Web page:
warning Hi, we've moved to USCANNENBERGMEDIA.COM. Visit us there!

Neon Tommy - Annenberg digital news

The U.S. To Send Anti-Missile Defense System To Guam In Response To North Korean Threat

Danielle Tarasiuk |
April 3, 2013 | 2:47 p.m. PDT

Executive Producer

A North Korean Soldier stands guard (Wikimedia Commons)
A North Korean Soldier stands guard (Wikimedia Commons)
In response to North Korea’s recent threats to U.S. military bases in the Pacific, The United States will send an advanced anti-missile defense system to Guam, The Pentagon said in a statement on Wednesday. 

The anti-missile defense system called The Terminal High Altitude Area Defense (THAAD) is a relatively new system that destroys incoming short, medium and intermediate-range missiles by colliding into them in the air. The Washington Post reported that THAAD has a range of about 120 miles and “was designed as one element in an integrated defense system that includes the Aegis missile for long-range threats and the short-range Patriot missile.”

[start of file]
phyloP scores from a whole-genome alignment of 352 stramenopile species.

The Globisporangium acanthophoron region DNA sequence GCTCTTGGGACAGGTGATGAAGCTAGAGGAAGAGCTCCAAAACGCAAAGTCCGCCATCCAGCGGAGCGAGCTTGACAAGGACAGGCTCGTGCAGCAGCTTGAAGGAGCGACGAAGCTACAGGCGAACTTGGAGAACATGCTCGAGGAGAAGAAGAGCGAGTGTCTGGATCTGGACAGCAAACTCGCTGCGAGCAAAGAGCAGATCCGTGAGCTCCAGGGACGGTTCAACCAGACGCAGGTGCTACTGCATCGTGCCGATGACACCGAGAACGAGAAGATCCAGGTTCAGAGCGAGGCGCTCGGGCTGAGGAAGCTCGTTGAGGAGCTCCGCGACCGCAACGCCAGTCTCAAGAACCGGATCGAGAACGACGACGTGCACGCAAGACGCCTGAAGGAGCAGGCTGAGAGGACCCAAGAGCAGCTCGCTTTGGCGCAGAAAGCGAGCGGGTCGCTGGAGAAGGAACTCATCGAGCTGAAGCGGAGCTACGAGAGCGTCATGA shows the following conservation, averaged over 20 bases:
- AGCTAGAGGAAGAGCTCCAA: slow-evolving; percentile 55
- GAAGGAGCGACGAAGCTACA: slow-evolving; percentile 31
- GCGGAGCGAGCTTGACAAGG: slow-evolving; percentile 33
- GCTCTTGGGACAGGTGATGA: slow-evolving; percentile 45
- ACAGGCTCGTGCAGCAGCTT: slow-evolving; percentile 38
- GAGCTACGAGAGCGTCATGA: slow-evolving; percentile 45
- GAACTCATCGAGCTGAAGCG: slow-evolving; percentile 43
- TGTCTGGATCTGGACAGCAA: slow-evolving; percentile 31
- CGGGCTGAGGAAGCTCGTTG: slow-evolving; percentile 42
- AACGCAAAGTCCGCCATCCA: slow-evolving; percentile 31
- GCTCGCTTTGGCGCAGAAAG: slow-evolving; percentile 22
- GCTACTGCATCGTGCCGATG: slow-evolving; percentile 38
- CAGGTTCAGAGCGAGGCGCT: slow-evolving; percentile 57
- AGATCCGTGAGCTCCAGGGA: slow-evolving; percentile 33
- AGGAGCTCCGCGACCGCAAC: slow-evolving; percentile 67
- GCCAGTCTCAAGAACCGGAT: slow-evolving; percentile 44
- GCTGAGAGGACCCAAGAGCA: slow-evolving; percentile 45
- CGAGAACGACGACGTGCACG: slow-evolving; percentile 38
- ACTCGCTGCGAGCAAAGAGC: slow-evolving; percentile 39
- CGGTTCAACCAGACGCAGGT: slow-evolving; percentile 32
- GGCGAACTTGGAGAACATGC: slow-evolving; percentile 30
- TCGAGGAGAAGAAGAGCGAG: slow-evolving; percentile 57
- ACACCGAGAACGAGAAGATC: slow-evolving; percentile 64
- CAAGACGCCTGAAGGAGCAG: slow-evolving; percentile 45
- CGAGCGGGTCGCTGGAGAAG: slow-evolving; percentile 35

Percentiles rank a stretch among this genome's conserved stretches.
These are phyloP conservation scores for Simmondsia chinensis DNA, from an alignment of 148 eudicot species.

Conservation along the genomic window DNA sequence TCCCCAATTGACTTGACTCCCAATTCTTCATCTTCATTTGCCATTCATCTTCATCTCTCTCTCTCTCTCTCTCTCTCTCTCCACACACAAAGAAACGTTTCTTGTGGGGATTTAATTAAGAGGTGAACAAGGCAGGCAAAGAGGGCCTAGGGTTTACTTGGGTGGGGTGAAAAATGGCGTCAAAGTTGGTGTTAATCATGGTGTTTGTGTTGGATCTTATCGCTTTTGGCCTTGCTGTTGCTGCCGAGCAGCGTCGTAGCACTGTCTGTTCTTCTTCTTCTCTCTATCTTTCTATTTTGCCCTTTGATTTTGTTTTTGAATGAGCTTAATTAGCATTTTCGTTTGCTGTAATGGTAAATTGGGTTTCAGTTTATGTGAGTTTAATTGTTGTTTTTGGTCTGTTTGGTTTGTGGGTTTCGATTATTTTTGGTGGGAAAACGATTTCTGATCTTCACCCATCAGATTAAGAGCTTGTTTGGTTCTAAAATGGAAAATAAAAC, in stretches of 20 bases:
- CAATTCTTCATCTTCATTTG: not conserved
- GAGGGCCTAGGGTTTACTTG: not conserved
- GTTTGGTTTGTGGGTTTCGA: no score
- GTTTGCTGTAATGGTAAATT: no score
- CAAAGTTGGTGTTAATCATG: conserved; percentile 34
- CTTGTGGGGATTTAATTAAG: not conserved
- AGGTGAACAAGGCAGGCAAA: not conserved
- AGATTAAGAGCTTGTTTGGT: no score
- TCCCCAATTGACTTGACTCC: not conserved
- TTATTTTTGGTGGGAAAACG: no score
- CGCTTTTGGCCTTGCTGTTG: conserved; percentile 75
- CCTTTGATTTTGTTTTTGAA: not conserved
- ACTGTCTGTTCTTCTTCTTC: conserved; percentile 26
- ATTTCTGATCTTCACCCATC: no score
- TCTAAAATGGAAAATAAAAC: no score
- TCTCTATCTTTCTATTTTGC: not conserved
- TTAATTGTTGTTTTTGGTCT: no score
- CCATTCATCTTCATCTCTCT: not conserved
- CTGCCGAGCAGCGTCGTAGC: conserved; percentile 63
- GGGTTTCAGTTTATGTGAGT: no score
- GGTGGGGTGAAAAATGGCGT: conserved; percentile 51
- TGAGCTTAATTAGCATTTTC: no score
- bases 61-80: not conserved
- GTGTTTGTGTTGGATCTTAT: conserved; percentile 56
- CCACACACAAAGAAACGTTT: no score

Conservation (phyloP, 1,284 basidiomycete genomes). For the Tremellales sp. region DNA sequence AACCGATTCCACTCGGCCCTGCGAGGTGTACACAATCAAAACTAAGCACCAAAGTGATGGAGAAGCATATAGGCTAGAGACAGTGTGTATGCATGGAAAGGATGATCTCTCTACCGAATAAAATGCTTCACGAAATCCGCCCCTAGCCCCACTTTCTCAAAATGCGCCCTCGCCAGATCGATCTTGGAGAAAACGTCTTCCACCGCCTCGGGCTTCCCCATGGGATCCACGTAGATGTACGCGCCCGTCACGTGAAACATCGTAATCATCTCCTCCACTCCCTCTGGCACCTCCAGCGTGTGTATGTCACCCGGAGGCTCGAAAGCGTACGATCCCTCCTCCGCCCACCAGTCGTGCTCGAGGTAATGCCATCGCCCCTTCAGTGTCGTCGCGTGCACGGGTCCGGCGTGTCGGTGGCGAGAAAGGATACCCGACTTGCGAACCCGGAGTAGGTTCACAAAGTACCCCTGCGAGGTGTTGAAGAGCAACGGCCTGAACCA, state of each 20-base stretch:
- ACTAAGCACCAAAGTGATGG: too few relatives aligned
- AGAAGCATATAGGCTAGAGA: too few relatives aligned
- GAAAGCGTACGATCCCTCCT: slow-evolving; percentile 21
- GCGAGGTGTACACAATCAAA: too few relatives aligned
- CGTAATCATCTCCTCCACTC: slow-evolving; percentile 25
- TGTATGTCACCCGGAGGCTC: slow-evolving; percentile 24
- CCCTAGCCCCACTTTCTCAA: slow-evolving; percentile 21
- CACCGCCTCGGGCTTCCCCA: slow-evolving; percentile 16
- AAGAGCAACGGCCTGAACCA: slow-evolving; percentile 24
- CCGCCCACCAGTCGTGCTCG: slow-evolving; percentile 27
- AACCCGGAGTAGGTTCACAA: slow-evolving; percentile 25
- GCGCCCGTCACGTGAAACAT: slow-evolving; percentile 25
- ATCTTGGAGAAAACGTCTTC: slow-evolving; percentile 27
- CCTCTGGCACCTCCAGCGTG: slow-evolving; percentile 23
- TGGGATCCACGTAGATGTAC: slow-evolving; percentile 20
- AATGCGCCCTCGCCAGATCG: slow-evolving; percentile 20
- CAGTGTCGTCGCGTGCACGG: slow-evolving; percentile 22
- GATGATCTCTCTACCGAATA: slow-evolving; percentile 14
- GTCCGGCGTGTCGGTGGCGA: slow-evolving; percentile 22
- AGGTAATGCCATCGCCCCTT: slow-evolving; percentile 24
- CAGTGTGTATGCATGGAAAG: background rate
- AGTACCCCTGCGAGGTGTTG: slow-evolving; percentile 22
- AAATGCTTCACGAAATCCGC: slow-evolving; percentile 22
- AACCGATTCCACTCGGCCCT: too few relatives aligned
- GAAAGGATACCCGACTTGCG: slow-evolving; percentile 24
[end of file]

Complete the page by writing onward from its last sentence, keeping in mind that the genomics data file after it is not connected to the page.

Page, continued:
The only two batteries for THAAD, which were produced by Lockheed Martin, are located at Fort Bliss, Tex.

In a statement release by The Pentagon the new anti-missile defense system is expected to arrive in Guam “in the coming weeks as a precautionary move to strengthen our regional defense posture against the North Korean regional ballistic missile threat.”

The announcement was made after North Korea said on Tuesday that it would ban South Korean workers from entering a joint industrial complex. North Korea also on Tuesday said that it would restart a nuclear reactor. 

Defense Secretary Chuck Hagel said on Wednesday that North Korea’s actions pose a very real threat to United States allies, South Korea and Japan. 


Read the full story here. 


Email Danielle Tarasiuk here or follow her on Twitter. 



Craig Gillespie directed this true story about "the most daring rescue mission in the history of the U.S. Coast Guard.”

Watch USC Annenberg Media's live State of the Union recap and analysis here.